CACI No. 3241. Restitution From Manufacturer - New Motor Vehicle (Civ. Code, §§ 1793.2(d)(2), 1794(b))

Judicial Council of California Civil Jury Instructions (2020 edition)

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3241.Restitution From Manufacturer - New Motor Vehicle (Civ.
Code, §§ 1793.2(d)(2), 1794(b))
If you decide that [name of defendant] or its authorized repair facility
failed to repair the defect(s) after a reasonable number of opportunities,
then [name of plaintiff] is entitled to recover the amounts
[he/she/nonbinary pronoun] proves [he/she/nonbinary pronoun] paid for the
car, including:
1. The amount paid to date for the vehicle, including finance
charges [and any amount still owed by [name of plaintiff]];
2. Charges for transportation and manufacturer-installed options;
and
3. Sales tax, use tax, license fees, registration fees, and other official
fees.
In determining the purchase price, do not include any charges for items
supplied by someone other than [name of defendant].
[[Name of plaintiff]’s recovery must be reduced by the value of the use of
the vehicle before it was [brought in/submitted] for repair. [Name of
defendant] must prove how many miles the vehicle was driven between
the time when [name of plaintiff] took possession of the vehicle and the
time when [name of plaintiff] first delivered it to [name of defendant] or its
authorized repair facility to fix the defect. [Insert one of the following:]
[Using this mileage number, I will reduce [name of plaintiff]’s
recovery based on a formula.]
[Multiply this mileage number by the purchase price, including any
charges for transportation and manufacturer-installed options, and
divide that amount by 120,000. Deduct the resulting amount from
[name of plaintiff]’s recovery.]]
New September 2003; Revised February 2005, June 2005, December 2011, June
2012
Directions for Use
This instruction is intended for use with claims involving new motor vehicles under
the Song-Beverly Consumer Warranty Act. The remedy is replacement of the vehicle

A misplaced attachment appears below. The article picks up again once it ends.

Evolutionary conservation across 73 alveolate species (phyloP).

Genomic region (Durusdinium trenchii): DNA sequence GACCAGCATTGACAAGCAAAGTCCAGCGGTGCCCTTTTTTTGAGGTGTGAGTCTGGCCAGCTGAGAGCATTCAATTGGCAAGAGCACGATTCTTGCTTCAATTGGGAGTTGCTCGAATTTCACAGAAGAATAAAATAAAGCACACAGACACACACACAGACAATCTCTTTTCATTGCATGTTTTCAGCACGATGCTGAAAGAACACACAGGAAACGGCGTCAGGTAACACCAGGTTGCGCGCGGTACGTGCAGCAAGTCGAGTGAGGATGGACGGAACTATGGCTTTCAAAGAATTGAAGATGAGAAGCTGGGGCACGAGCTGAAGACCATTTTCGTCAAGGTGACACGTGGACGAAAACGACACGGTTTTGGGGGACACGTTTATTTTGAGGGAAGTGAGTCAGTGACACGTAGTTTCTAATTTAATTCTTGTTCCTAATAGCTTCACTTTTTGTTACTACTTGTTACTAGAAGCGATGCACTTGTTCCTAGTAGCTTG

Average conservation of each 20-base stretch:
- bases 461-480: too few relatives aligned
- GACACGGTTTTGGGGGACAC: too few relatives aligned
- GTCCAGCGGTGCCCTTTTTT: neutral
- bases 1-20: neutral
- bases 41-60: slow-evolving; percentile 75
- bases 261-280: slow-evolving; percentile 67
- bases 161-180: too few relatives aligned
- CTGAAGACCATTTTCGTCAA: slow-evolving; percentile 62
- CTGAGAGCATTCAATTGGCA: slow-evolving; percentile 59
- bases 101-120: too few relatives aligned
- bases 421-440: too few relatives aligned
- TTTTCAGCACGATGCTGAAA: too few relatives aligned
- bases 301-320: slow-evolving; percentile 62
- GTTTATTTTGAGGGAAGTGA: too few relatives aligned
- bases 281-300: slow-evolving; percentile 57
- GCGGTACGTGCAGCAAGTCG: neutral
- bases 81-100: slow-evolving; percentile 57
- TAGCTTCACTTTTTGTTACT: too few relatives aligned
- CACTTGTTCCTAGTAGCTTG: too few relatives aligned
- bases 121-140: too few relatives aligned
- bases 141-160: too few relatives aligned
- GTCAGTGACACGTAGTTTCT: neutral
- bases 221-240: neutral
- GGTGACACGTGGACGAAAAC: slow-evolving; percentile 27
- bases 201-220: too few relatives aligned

or restitution. (Civ. Code, § 1793.2(d)(2).) For claims involving other consumer
goods, see CACI No. 3240, Reimbursement Damages - Consumer Goods.
Incidental damages are recoverable as part of restitution. (Civ. Code,
§ 1793.2(d)(2)(B).) For an instruction on incidental damages, see CACI No. 3242,
Incidental Damages. See also CACI No. 3243, Consequential Damages.
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The remedies for new motor vehicles provided by Civil Code section 1793.2(d)(2)
apply to all claims under the Song-Beverly Consumer Warranty Act. (Civ. Code,
§ 1794(b).) These remedies are also available for implied-warranty claims. (See Civ.
Code, § 1791.1(d).) The first paragraph of this instruction can be modified if it is
being used for claims other than those brought under Civil Code section
1793.2(d)(2).
Modify element 1 depending on whether plaintiff still has an outstanding obligation
on the financing of the vehicle.
The last two bracketed options are intended to be read in the alternative. Use the
last bracketed option if the court desires for the jury to make the calculation of the
deduction. The “formula” referenced in the last bracketed paragraph can be found at
Civil Code section 1793.2(d)(2)(C).
Additional remedies under the California Uniform Commercial Code are provided
for “goods.” (See Civ. Code, § 1794(b).) Although consumer goods and new motor
vehicles are treated differently under Civil Code section 1793.2, “consumer goods”